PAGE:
One example, the ‘race and IQ’ issue, with its scientific-racism origins and culturally biased methodologies, has been a central theme in psychology’s struggles with cultural differences and the empty concept of ‘race’. While its traditional theoretical and applied remit has been in the field of education, this school of thought periodically branches out into other areas. The topic of national differences in ‘intelligence’ and health suggests that development and health in poor nations appear to be its new target.

The Society must retract all of its racist publications

The racist underbelly of the Society is revealed by the appearance of essentialist, racist works in its peer-reviewed journals. As the statues of slavers fall, BPS publications by historically racist psychologists such as Charles Spearman and William McDougall should be retracted, as should any recent examples such as the publication by Dr. Satoshi Kanazawa (2006) an Associate Professor of Management at the London School of Economics proposing that the human brain: ‘has difficulty comprehending and dealing with entities and situations that did not exist in the ancestral environment’ (2006, p. 625).

According to Kanazawa, people from poorer, less egalitarian countries (e.g. sub-Saharan African countries) have problems living in the modern world because they are less intelligent than people in richer, more egalitarian countries.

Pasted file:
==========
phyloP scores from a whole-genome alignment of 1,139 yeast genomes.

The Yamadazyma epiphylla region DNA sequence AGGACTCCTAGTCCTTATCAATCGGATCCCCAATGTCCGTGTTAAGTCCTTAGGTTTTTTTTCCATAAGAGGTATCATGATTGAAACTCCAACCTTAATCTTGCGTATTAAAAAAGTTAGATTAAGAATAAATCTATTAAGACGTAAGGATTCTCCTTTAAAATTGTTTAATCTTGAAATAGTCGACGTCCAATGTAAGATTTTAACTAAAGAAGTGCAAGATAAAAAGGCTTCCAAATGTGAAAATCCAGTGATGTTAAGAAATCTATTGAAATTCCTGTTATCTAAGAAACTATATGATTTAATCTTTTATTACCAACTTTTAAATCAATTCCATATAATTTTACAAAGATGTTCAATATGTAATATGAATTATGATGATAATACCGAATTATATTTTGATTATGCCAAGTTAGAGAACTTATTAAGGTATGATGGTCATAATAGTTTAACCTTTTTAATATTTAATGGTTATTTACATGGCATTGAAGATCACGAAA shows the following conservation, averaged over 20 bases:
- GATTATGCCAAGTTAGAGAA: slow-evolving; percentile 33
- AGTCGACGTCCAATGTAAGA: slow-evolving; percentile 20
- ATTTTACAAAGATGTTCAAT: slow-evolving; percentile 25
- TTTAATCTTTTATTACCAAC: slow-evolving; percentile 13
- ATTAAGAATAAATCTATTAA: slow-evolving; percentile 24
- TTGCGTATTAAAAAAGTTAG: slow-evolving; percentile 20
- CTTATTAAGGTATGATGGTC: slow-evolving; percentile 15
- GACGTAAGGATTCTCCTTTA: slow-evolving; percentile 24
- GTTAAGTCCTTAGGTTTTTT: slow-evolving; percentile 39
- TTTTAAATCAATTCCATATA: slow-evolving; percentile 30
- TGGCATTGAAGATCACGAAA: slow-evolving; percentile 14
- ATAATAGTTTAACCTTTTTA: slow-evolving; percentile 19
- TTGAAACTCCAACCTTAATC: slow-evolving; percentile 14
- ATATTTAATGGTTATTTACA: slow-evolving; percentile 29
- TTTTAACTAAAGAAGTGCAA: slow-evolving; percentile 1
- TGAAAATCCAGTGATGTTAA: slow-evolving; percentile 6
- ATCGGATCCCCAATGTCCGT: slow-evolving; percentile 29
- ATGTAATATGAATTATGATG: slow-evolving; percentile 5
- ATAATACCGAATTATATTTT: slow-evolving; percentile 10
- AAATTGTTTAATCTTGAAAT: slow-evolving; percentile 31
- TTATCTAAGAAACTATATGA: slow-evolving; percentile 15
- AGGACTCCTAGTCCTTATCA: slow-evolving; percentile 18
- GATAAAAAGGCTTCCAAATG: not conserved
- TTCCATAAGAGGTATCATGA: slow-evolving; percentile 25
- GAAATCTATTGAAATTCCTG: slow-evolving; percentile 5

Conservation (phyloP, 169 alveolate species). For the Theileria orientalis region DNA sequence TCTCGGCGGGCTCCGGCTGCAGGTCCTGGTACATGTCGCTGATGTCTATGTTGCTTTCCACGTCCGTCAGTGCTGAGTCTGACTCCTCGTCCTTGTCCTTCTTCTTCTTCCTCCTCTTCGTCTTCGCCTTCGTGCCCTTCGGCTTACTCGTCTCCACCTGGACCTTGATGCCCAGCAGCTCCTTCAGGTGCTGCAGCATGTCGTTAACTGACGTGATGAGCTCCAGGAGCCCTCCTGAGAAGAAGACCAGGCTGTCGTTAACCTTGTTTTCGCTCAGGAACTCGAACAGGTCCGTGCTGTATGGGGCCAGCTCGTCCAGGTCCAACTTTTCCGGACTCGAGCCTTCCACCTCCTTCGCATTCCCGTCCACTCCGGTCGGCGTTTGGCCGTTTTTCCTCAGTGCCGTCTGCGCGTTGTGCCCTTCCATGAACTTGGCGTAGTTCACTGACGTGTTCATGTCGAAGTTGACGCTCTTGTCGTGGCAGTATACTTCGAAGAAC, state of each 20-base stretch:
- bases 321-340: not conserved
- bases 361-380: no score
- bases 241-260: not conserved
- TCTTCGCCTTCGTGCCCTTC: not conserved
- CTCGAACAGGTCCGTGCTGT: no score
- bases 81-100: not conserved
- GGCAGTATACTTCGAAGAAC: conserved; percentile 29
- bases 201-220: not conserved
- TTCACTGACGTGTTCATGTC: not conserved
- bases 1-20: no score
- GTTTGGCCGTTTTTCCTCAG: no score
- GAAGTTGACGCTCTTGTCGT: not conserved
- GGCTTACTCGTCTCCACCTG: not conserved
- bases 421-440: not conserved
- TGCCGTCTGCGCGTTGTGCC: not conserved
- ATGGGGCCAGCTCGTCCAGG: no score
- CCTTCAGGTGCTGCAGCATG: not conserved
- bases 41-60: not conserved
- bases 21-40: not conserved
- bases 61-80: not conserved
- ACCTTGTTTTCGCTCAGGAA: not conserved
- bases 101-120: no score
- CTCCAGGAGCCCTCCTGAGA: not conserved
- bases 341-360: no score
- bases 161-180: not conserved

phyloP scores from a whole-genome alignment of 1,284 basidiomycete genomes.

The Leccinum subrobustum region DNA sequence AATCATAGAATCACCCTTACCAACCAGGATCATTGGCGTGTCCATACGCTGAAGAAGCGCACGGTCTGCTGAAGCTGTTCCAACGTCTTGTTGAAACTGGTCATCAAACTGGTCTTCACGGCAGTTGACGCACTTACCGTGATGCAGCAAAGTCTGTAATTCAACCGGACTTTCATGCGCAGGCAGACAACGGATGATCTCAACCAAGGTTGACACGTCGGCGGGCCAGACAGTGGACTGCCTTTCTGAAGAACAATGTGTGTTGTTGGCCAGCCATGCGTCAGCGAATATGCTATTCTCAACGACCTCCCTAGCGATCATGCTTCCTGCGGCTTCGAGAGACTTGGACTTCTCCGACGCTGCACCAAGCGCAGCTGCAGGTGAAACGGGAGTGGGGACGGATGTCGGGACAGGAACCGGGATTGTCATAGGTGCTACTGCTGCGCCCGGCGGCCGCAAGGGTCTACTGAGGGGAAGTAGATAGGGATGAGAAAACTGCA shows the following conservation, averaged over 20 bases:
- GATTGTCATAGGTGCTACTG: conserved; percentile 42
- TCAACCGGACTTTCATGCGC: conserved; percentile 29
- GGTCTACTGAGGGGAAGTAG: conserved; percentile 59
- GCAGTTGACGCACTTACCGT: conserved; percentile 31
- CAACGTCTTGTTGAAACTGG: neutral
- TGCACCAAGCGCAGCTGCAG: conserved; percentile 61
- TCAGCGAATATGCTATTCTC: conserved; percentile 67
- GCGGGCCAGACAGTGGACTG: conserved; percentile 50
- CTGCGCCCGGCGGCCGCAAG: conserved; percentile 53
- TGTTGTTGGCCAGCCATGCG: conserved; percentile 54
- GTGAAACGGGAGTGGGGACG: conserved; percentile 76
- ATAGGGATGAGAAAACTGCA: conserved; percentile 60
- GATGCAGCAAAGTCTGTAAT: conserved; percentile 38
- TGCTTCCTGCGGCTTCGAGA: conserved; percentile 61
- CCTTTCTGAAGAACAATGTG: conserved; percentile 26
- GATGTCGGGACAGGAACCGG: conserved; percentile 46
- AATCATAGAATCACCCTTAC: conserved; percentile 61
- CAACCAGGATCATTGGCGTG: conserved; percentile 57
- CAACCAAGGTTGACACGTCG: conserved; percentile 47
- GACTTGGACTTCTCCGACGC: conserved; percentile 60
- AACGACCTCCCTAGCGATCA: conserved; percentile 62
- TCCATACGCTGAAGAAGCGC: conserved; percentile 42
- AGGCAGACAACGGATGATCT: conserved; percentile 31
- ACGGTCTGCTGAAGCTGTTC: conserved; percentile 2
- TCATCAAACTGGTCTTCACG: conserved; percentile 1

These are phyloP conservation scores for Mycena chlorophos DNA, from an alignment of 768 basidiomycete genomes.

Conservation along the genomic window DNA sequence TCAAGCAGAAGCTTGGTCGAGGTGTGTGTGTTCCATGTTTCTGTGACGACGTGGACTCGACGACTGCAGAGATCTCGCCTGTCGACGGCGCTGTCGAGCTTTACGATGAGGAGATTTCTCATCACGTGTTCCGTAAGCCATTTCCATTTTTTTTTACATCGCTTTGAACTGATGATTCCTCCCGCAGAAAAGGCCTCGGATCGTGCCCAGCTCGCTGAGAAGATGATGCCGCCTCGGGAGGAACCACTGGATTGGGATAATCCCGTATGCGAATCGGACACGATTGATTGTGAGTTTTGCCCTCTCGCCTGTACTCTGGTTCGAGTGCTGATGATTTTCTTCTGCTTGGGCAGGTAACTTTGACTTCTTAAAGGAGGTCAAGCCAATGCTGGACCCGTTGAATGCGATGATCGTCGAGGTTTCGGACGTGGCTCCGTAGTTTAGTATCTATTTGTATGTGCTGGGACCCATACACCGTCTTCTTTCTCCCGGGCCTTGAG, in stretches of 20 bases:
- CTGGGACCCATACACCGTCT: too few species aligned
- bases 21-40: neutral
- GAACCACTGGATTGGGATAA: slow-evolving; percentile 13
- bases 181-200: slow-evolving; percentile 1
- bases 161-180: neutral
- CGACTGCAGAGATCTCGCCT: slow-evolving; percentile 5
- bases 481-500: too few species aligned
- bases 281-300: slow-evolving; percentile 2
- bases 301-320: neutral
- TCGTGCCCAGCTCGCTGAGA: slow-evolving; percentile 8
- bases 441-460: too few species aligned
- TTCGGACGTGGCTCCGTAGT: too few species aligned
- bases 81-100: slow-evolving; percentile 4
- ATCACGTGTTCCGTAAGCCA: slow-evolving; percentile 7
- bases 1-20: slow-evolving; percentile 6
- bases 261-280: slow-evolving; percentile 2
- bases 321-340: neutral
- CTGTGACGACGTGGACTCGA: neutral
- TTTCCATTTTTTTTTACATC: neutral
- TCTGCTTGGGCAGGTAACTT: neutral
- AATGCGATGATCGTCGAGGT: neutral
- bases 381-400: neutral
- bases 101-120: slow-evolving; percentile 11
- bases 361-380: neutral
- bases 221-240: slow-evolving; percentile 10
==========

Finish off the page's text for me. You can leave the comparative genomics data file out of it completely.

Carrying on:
Screen Shot 2020-07-03 at 15.14.24.pngAccording to Kanazawa’s article published in 2006 in a BPS journal, Africans are less intelligent than whites

Given the complexity of contemporary society and the relative sophistication of the social sciences today compared to the 19th century, it is breathtakingly offensive that this simplistic racist view can be held, peer-reviewed, published and promoted by a supposedly reputable journal of the BPS, the British Journal of Health Psychology, in the 21st century (Marks, 2007).

I discuss another racist science article in a BPS journal here.

What kind of signal do such racist publications send out about the values and culture of the BPS?

Kanazawa’s (2006)  article, which is based on essentialist racist assumptions and a flawed methodology, does a disservice to science and psychology and should be retracted.

One question that needs to be answered is: why was this offensive article allowed to pass through peer review to appear in a BPS academic journal in the first place?  Similarly, why are psychologists such as Spearman that are known to have been racist/eugenicist celebrated by the Society in named awards and lectures? Why are BAME psychologists treated with such disrespect as was evident in the recent incident at a clinical psychology training conference including an actual hate crime (see: A culture of silence and denial by Dr Kimberly Sham Ku and Dr Abdullah Mia write, with a response from British Psychological Society Chief Executive Sarb Bajwa –